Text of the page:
Edward F. Hills

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Edward Freer Hills (1912–1981) was an American Presbyterian scholar, perhaps the greatest 20th Century Traditional (“Byzantine”) Text, and Received Text defender.[1][2] Dr. Hills integrates his theological perspective alongside New Testament criticism. Reading Dean John William Burgon inspired Dr. Hills to approach textual criticism from a “logic of faith” (1952 is the year that Dr. Hills made a definite commitment to this view).[3] As to the relationship of the King James Bible to the Received Text, Hills wrote "the King James Version ought to be regarded not merely as a translation of the Textus Receptus but also as an independent variety of the Textus Receptus." (King James Version Defended, Ch. 8)


  • Graduated summa cum laude at Yale University (1930–1933)[4][5]
  • Th.D. from Westminster Theological Seminary (ca. 1935)
  • Th.M. from Columbia Theological Seminary
  • Th.D. in New Testament textual criticism from Harvard under the supervision of Henry J. Cadbury, Kirsopp Lake as one of the readers[6]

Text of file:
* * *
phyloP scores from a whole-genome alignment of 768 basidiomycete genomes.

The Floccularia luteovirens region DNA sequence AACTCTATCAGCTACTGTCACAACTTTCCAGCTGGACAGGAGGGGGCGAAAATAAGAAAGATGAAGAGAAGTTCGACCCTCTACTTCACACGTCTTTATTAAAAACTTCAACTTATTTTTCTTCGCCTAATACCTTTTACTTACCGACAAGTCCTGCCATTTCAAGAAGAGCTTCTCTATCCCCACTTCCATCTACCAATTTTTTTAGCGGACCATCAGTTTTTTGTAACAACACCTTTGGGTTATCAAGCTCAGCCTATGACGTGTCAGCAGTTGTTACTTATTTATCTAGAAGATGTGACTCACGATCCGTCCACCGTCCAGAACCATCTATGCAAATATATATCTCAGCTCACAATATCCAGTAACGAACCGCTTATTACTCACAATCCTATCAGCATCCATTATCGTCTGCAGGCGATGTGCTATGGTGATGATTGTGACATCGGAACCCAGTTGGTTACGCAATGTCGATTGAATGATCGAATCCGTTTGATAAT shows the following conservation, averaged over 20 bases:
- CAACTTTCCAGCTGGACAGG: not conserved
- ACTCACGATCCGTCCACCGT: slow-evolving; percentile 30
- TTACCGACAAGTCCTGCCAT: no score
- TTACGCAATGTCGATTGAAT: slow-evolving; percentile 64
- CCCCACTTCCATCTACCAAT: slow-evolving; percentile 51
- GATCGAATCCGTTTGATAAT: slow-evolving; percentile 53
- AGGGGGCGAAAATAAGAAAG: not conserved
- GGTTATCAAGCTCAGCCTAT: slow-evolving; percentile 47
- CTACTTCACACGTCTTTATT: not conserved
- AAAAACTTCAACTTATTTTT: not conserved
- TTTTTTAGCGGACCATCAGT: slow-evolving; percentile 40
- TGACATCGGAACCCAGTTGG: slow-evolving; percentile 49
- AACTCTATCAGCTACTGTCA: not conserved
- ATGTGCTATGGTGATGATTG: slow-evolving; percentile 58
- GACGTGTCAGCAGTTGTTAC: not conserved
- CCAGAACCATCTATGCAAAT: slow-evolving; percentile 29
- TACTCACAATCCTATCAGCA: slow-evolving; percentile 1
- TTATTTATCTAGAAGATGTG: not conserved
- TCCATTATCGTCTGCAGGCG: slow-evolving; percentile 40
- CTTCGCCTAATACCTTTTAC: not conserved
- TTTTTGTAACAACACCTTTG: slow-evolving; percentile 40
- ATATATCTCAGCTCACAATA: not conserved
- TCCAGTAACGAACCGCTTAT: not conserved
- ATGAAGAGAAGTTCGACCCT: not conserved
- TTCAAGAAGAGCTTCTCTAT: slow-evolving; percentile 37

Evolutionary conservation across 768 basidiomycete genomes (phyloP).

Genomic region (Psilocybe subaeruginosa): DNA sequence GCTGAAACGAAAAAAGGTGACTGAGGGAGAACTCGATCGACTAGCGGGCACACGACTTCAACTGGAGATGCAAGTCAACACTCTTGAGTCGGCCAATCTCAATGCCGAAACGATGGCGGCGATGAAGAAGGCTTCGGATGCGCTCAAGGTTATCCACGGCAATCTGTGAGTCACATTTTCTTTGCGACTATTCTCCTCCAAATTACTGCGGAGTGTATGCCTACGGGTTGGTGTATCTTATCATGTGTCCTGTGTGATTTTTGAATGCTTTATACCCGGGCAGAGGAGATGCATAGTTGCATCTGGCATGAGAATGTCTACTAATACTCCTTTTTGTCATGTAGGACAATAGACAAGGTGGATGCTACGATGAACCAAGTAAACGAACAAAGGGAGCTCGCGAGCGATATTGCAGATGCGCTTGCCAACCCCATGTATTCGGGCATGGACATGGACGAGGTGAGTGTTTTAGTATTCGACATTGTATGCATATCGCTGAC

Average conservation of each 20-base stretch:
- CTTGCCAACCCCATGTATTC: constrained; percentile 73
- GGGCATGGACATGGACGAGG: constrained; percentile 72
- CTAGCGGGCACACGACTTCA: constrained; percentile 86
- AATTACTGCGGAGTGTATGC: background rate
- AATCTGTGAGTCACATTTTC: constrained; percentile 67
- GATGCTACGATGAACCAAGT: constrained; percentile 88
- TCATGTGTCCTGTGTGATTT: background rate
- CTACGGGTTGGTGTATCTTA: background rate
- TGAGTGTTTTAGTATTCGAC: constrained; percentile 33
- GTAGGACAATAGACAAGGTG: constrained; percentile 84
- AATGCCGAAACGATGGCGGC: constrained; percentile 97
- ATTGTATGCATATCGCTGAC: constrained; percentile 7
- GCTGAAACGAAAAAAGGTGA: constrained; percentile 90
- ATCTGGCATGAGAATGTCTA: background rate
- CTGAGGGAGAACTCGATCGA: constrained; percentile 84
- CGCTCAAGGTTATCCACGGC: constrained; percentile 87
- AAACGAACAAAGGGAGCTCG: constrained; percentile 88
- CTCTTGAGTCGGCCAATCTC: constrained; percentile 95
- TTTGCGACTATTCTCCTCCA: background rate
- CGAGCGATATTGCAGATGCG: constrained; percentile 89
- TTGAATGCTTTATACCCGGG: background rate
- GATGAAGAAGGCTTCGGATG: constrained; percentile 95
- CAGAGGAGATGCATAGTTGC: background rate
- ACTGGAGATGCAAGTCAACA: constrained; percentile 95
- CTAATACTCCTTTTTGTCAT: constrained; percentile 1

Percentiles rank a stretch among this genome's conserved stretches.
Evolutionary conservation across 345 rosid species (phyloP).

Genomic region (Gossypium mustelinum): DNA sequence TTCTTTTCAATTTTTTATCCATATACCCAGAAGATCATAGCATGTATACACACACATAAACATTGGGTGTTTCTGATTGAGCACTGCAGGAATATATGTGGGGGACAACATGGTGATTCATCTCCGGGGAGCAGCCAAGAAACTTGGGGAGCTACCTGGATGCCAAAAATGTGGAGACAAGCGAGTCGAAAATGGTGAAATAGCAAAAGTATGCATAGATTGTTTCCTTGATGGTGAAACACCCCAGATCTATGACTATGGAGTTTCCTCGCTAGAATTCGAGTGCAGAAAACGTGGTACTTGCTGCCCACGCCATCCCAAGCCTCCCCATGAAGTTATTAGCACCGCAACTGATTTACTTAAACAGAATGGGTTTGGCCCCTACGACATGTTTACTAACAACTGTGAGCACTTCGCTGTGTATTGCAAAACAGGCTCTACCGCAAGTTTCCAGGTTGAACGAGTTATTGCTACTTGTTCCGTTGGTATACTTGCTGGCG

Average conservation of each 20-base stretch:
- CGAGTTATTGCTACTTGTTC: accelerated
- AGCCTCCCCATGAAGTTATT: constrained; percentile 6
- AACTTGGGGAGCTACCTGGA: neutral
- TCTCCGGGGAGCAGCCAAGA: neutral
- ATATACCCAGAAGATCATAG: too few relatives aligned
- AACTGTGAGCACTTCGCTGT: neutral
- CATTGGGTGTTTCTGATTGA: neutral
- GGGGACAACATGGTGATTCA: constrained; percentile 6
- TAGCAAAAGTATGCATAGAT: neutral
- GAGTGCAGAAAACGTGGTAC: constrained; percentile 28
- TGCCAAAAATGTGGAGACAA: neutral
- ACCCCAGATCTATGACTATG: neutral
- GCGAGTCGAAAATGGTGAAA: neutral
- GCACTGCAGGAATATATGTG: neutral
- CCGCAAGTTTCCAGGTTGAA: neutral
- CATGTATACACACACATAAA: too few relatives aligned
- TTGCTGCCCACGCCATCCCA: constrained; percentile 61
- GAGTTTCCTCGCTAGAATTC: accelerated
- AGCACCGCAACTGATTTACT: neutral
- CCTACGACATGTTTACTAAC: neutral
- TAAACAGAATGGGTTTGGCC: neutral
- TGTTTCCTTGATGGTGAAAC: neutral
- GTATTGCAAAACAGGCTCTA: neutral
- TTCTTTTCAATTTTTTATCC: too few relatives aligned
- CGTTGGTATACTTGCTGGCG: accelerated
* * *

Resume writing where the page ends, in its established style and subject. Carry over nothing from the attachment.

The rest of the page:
Books by Dr. Hills[edit]

  • The King James Version Defended: A Christian View of the New Testament Manuscripts (1956). ISBN 0-915923-00-9.
    • An online version of his book is available here [1] and here [2] and in HTML at [3]
  • Believing Bible Study. First edition, 1967; Second edition, 1977, Third edition, 1991. ISBN 0-915923-01-7.


  1. ^ One Bible only?: examining exclusive claims for the King James Bible Roy E. Beacham, Kevin T. Bauder p48 - 2001 "Edward F. Hills - Another individual who made a sizable contribution to the KingJames-Only movement, although not drawing directly from the works of Wilkinson and Ray, is Edward F. Hills (1912-1981). Hills actually possessed genuine ..."
  2. ^ James D. Price (who isn't a KJO proponent) alludes to this in: King James Onlyism: A New Sect, 2006 pg. 263
  3. ^ This statement can be seen in the 2nd to last paragraph of The Testimony of Dr. Edward F. Hills by David Cloud
  4. ^ check out the Robert Barnett's contribution at http://www.deanburgonsociety.org/KJBible/barnett91.htm.
  5. ^ I am assuming since Dr. Hills mentioned that he was a sophomore at Yale in 1931, that would mean his years of study at Yale would most likely be around 1930-33.
  6. ^ Hills Revisited by John Whitmer